NRLC’s Randall K. O’Bannon has repeatedly challenged the findings of this study. Nevertheless, pro-abortionists persist in citing the 2019 study as irrefutable evidence that APR is ineffective and potentially harmful.

However, upon examination of the entirety of the POLITICO article, it becomes evident that there are indeed “remedies” that pose a risk to women’s lives and health. It is notable that these proposed solutions are from those who are pro-abortion.

Overall, the largest platforms have removed more content related to potentially dangerous herbal treatments from abortion rights groups and less content about abortion reversal treatments from anti-abortion groups, said Jenna Sherman, a programme manager at Meedan’s Digital Health Lab, a global tech nonprofit focused on researching health misinformation.

“It’s good that any posts about natural abortion remedies are being regulated, but it’s concerning that they’re being over-regulated compared to anti-choice rhetoric, which is also very harmful,” she said.

Affirmative. Affirmative. Undeniably.

The abortion industry will attempt to disguise its usual list of falsehoods. Such occurrences are not uncommon.

We return to Knibbs. It is not being suggested that, should a safe and effective method of abortion pill reversal be identified, it should not be made available, even if demand is minimal. Her argument is that those who oppose abortion are attempting to instill the idea that women may regret their decisions by citing the few women who have undergone the procedure to save their babies.

As the narrative progresses, the initially calm Knibbs becomes increasingly indignant.

That is why the enthusiasm for this marginal procedure explains the playbook for the movement as a whole. It’s a spin campaign. Rather than promoting an actual treatment – which, again, is rarely requested – abortion pill reversal ads promote the idea that abortion is something that people need to be saved from on a regular basis.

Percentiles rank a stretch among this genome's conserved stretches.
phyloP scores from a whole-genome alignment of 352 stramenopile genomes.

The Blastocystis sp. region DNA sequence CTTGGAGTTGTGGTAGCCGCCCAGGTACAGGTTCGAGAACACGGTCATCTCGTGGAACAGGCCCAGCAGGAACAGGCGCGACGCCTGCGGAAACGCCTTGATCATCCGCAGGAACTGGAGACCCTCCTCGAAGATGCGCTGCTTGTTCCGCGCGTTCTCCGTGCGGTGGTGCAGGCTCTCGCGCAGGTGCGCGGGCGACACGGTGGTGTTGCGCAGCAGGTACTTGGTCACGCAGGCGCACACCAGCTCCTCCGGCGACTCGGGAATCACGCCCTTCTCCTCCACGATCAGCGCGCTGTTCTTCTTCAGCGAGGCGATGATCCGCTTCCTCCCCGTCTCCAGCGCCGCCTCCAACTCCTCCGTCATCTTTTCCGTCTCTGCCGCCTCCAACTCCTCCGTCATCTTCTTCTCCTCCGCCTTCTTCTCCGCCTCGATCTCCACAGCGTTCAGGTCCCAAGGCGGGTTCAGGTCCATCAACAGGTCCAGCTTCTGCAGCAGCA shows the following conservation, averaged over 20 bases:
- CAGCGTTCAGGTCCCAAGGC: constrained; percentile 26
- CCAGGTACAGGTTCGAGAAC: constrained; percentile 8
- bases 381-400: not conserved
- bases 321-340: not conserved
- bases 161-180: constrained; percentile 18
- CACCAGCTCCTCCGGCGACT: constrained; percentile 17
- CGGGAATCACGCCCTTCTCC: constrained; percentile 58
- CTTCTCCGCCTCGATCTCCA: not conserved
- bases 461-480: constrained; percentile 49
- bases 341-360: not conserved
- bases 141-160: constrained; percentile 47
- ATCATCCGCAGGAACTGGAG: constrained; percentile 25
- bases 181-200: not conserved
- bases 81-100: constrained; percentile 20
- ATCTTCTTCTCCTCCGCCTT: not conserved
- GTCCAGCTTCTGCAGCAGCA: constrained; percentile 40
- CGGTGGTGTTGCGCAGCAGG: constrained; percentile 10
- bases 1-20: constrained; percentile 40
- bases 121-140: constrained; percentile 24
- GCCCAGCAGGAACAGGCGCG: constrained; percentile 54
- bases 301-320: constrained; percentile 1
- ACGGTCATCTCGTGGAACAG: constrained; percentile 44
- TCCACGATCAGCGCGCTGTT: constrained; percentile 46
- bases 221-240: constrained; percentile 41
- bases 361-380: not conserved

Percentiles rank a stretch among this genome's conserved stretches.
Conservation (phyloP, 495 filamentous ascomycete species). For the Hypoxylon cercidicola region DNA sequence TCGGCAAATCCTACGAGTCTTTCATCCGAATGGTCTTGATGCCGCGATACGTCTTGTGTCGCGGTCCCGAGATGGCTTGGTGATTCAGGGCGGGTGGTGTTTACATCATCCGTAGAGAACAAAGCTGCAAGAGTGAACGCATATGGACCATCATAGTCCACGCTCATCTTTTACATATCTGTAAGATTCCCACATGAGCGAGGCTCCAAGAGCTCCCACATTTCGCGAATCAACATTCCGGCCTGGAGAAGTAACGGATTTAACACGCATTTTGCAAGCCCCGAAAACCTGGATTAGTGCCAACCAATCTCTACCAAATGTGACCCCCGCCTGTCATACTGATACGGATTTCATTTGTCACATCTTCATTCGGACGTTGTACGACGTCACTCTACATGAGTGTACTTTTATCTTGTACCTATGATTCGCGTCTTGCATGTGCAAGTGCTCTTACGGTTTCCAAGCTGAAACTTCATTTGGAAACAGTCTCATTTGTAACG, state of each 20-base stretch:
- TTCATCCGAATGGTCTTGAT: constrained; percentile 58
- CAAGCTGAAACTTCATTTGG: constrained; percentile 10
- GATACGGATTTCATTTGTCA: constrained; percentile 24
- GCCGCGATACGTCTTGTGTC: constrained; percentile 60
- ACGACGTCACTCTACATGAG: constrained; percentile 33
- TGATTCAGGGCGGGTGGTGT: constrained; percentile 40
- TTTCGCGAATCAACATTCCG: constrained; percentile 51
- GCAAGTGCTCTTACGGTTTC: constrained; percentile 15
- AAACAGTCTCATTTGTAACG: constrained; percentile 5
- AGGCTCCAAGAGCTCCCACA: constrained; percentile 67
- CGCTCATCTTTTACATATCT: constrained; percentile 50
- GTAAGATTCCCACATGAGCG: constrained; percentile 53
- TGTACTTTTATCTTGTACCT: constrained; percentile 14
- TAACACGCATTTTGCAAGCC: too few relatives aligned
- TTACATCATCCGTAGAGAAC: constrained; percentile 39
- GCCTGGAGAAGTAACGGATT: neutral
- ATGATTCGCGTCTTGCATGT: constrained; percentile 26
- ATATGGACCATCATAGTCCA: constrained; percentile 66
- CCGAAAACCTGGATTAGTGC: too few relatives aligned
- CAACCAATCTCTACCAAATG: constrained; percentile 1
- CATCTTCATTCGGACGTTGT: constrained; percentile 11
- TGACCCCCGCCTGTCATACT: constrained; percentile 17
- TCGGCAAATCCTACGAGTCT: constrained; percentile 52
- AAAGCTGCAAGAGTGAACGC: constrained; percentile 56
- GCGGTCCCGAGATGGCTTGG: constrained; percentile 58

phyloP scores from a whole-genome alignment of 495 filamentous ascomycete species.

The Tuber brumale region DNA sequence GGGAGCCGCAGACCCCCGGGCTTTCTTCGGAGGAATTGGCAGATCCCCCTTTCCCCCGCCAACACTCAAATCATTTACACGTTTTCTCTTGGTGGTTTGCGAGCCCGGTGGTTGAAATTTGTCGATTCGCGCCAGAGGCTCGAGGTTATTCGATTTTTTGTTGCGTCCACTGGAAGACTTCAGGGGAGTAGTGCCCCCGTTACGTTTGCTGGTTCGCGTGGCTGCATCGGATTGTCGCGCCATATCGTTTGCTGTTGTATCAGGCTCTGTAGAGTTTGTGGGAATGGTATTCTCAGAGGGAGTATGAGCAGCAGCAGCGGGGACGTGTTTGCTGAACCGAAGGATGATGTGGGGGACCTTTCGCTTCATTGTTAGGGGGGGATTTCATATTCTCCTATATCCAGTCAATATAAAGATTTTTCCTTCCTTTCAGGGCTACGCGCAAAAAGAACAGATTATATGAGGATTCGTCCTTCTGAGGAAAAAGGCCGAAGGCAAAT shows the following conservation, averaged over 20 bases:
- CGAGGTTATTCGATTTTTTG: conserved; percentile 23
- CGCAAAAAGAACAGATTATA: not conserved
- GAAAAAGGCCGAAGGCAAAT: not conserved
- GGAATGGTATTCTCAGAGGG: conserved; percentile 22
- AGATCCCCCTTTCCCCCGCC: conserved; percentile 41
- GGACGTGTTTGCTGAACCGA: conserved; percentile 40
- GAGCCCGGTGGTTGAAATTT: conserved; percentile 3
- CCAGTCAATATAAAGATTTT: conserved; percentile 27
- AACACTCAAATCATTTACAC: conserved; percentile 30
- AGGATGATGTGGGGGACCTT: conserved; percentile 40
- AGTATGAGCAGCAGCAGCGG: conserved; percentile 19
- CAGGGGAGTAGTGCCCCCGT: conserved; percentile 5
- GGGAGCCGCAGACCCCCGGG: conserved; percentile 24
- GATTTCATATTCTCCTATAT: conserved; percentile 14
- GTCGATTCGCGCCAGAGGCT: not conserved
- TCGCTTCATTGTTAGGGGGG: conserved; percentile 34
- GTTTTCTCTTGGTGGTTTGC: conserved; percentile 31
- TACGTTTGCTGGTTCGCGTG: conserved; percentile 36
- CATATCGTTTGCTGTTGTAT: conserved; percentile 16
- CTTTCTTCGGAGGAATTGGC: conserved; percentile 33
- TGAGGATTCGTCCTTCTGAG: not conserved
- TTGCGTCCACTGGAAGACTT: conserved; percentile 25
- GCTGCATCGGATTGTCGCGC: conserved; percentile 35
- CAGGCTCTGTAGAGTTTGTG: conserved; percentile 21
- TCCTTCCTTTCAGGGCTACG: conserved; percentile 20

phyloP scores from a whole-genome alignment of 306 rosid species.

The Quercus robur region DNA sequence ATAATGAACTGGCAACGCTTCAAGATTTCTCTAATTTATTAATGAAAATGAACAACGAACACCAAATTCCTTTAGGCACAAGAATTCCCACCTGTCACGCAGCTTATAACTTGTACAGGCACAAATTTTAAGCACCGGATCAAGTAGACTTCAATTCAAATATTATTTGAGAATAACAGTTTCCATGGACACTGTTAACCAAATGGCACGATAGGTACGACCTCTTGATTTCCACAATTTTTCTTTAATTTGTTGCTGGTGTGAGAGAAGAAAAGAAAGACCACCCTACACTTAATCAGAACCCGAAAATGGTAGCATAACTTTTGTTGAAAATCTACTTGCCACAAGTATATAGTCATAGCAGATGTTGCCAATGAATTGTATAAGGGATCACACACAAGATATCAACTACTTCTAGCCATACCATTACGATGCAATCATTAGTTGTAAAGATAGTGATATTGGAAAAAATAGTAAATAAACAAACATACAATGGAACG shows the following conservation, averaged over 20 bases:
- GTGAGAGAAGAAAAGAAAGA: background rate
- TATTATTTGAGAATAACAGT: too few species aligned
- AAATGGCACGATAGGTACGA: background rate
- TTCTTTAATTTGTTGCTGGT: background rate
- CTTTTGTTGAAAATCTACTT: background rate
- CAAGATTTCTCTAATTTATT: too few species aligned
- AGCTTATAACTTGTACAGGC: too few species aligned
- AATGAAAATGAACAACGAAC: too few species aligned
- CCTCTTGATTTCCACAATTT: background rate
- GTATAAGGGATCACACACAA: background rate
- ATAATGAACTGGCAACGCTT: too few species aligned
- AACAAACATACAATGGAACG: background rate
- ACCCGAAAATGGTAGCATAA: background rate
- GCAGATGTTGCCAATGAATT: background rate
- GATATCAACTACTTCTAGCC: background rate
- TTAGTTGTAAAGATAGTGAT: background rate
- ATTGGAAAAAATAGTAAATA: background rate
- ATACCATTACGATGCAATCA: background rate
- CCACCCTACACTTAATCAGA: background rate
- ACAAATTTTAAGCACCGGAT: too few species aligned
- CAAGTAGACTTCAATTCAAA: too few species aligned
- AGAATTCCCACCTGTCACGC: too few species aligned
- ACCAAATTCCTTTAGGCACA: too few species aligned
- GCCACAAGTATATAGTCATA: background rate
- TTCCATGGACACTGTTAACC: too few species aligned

Those who are in favour of abortion are particularly incensed by the notion that some women may change their minds and attempt to save their unborn children. It seems reasonable to posit that the greater the dissemination of information about the APR, the greater the number of unborn babies who will be saved, and the more enraged the abortion industry will become.


Daniel Miller is responsible for nearly all of National Right to Life News' political writing.

With the election of Donald Trump to the U.S. presidency, Daniel Miller developed a deep obsession with U.S. politics that has never let go of the political scientist. Whether it's the election of Joe Biden, the midterm elections in Congress, the abortion rights debate in the Supreme Court or the mudslinging in the primaries - Daniel Miller is happy to stay up late for you.

Daniel was born and raised in New York. After living in China, working for a news agency and another stint at a major news network, he now lives in Arizona with his two daughters.